Take part in the “baking”

With regard to the current political relationship between the two countries, Metschke concluded by quoting Marek Prawda, who is Head of Representation of the European Commission in Warsaw. When the Viadrina Prize of the European University was awarded to the cities of Bremen and Gdansk last year, Prawda stated: “The coalition of European states will be measured not only by whether everyone gets their piece of cake, but also by whether everyone can take part in its baking.” For Metschke, this is the perfect analogy of how to best succeed, not just in politics but also in a business collaboration.(bre)


Uwe Metschke, ehemaliger Vorsitzender der Deutsch-Polnischen Gesellschaft in Bremen

“A kiss of the hand is only appreciated by certain members of the older generations.”

Uwe Metschke, former Chair of the German-Polish Society in Bremen

Katarzyna Weichert

“Making the culture of modern Poland accessible”

Interview with Katarzyna Weichert, Chair of the German-Polish Society (DPG) in Bremen

Ms Weichert, on a scale of one to ten, with ten being the closest, how close do you feel the link is between Poland and Germany?

KATARZYNA WEICHERT: Poland and Germany have a special, close relationship, which is characterised by the bilateral relations in many different areas. Going off the close nature of interstate dialogue, in particular, and setting aside the differences in political stance and chequered history of the two countries, I would rate relations an eight.

How do you come to this rating?

KATARZYNA WEICHERT: This is due to several factors. Besides the growing dynamism of trade relations between the two nations, the main thing I have observed is the increasing social and cultural cooperation. This is reflected not only in partnerships between cities and regions, but also at the wider level of associations and private initiatives as well as the German-Polish and Polish-German societies. Not to mention the numerous school and university links, the university partnerships, and the long tradition of exchanges with various youth groups, for example the scouts. All of this has been a catalyst for growth in mutual respect and high regard for one another, and bears fruit regarding the friendly and straightforward relations between the countries.

How has the German-Polish Society in Bremen been involved in this process?

KATARZYNA WEICHERT: In three years’ time we will be celebrating the 50-year anniversary of DPG in Bremen. We have been committed to improving German-Polish relations and fostering the cooperation of Bremen and Gdansk in city-twinning activities since December 1975. The key to achieving this has been maintaining close interaction and reciprocal visits. We bring people together by means of organised exhibitions, lectures, concerts, readings, film screenings and other events – with the aim of making the culture of modern Poland more accessible to everyone. We also promote German-Polish bilingualism and support children, young people and adults who are learning Polish in Bremen. In a nutshell, we’re pretty much the place to go in Bremen for all things related to Poland.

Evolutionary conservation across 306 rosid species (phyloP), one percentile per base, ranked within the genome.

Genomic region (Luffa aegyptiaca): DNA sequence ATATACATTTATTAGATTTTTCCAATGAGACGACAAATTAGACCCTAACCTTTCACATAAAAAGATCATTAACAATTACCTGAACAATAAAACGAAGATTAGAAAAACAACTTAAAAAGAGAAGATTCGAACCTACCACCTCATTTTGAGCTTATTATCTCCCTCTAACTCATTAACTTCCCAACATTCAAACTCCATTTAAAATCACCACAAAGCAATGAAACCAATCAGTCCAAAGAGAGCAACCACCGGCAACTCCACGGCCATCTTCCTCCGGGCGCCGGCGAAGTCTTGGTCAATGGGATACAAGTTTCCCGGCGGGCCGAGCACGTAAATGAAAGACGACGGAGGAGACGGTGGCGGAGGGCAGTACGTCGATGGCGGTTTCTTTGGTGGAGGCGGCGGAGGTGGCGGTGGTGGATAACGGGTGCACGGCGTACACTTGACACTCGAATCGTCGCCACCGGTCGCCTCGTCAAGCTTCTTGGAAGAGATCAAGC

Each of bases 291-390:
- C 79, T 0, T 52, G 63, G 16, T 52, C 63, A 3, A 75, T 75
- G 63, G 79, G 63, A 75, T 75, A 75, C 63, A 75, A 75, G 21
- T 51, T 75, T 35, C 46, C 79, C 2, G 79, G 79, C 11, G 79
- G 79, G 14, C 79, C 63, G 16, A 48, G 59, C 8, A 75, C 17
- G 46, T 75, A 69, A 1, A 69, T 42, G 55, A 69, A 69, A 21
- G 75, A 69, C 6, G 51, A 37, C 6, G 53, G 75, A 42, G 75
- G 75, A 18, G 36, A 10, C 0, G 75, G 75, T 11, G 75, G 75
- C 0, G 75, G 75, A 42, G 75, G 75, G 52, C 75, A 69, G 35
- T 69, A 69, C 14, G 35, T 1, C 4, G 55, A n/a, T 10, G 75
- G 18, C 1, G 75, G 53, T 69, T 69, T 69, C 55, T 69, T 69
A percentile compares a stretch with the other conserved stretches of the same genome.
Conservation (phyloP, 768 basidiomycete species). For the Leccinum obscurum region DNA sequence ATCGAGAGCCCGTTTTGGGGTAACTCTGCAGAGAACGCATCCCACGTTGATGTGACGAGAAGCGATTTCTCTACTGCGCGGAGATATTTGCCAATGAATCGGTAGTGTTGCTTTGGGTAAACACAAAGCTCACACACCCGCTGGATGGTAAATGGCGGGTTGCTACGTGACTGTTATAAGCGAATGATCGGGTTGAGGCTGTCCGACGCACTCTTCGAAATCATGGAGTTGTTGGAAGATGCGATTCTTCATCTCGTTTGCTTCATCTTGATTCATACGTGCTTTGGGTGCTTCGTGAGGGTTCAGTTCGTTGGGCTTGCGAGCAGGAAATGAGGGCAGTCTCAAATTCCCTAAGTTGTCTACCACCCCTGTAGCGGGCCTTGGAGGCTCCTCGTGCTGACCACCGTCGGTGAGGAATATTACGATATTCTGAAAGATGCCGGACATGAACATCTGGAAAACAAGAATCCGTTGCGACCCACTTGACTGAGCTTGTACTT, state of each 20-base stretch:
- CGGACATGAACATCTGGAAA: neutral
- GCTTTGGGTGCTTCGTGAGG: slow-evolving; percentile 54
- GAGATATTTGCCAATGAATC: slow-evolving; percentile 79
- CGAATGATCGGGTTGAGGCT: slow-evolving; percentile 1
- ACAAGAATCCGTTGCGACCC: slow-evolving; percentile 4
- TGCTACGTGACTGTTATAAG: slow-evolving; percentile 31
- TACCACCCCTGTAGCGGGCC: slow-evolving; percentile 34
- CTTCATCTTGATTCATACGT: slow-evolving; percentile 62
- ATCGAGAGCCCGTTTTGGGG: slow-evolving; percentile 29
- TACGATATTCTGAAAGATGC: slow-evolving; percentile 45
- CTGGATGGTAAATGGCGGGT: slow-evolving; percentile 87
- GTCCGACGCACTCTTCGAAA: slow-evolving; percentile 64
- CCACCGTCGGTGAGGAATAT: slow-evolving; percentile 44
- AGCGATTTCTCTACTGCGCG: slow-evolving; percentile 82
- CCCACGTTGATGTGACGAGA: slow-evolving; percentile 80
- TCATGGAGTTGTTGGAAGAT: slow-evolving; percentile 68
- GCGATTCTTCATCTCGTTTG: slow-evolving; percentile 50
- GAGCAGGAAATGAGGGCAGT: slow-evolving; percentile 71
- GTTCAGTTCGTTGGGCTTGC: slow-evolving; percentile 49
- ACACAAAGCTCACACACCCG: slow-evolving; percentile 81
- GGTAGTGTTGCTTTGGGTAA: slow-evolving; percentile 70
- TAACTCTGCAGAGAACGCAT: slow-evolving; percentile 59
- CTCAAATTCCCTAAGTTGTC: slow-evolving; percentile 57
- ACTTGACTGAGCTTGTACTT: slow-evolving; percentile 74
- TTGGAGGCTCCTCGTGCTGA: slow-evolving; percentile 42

What projects have recently been on your agenda or will be in the coming months?

KATARZYNA WEICHERT: In September we were busy with Polish Day, which we coordinated in collaboration with the Focke Museum and included a children’s theatre performance on the environment and a reading. We will also be providing a varied programme in the coming months. For children, we are organising German-Polish playgroup sessions and a children’s theatre workshop, which will be based on the Gothic genre. For young people, the programme will include a discussion about street art with our partner company TPN from Gdansk, along with other projects focussed on promoting multilingualism. Adults will be catered for with readings and concerts, and the Women’s Forum will be taking place for the fourth time. The forum brings together women from Bremen and Gdansk to discuss their thoughts on various everyday issues.

Am I right in thinking that despite your praise of German-Polish relations, you still see areas that are definitely in need of improvement?

KATARZYNA WEICHERT: It is always wise to ensure we look ahead more and to bring future important issues into focus more, particularly when addressing future generations. They embody our future potential, as our future is ultimately in the hands of the people we meet today. On this note, the DPG intends to engage more actively on an economic level in the future than it has in the past. As such, we are hoping to establish a German-Polish economic forum in Bremen to place additional emphasis on the twinning between Bremen and Gdansk, which has existed since April 1976, in addition to the activities already mentioned.